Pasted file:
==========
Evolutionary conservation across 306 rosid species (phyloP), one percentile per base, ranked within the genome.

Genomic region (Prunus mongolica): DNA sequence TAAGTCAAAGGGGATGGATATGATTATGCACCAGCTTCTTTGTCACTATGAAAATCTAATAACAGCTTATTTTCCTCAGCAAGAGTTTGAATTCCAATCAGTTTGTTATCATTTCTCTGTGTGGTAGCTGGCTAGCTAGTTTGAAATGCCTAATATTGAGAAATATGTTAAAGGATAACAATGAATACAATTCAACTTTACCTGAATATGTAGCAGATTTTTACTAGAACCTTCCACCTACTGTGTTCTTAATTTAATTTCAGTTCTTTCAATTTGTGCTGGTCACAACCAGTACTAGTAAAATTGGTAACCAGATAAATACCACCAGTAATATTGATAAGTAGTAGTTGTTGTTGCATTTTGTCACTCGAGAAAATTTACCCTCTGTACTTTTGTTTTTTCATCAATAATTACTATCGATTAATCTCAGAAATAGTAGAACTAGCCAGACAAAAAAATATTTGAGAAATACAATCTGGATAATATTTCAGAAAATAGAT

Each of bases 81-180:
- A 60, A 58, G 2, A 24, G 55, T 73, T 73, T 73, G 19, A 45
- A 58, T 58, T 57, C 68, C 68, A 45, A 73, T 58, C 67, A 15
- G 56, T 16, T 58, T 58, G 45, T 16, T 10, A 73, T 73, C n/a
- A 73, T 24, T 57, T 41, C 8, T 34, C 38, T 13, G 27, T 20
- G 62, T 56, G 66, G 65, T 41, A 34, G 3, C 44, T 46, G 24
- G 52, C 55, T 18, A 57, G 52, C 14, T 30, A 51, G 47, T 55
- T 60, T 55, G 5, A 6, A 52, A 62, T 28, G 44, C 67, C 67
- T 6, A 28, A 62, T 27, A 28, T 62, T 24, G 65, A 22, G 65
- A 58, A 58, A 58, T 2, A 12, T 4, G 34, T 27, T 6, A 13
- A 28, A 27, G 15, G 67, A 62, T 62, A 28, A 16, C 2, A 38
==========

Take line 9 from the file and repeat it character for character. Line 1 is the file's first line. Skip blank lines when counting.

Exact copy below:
- G 52, C 55, T 18, A 57, G 52, C 14, T 30, A 51, G 47, T 55